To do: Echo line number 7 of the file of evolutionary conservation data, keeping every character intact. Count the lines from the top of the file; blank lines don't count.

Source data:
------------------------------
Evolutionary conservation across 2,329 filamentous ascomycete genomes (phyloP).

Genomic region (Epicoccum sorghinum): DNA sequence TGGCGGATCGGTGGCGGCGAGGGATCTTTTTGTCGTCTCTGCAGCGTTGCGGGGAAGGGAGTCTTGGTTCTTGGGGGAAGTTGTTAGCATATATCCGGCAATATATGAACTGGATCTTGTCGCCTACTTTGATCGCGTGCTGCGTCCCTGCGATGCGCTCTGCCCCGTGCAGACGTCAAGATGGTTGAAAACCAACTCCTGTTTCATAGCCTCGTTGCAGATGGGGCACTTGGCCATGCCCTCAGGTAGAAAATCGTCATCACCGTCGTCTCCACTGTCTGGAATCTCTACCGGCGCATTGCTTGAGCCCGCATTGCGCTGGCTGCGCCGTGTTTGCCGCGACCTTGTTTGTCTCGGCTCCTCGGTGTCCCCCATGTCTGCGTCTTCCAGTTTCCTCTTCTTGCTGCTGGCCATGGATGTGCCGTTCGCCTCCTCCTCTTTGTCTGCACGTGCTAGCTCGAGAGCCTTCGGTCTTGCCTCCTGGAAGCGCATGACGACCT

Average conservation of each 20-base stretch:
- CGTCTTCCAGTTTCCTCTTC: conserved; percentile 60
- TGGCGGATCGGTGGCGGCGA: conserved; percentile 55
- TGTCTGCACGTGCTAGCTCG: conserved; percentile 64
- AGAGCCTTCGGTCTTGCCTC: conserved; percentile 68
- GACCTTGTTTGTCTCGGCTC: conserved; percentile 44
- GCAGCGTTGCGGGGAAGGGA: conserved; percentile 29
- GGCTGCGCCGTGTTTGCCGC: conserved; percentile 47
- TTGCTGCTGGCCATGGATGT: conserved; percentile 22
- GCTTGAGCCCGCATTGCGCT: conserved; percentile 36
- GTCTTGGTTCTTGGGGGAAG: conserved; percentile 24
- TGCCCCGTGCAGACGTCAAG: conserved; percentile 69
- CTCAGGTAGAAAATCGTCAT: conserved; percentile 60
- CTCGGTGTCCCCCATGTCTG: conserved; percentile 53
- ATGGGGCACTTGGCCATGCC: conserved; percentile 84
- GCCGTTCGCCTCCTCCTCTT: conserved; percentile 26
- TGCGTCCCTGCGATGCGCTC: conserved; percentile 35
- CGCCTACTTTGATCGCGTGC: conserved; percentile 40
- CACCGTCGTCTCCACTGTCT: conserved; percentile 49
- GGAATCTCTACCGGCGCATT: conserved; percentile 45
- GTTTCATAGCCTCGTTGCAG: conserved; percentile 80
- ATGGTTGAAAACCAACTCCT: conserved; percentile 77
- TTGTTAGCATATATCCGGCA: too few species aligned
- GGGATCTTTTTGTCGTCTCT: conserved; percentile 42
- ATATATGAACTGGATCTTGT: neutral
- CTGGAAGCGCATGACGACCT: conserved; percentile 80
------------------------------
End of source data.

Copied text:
- AGAGCCTTCGGTCTTGCCTC: conserved; percentile 68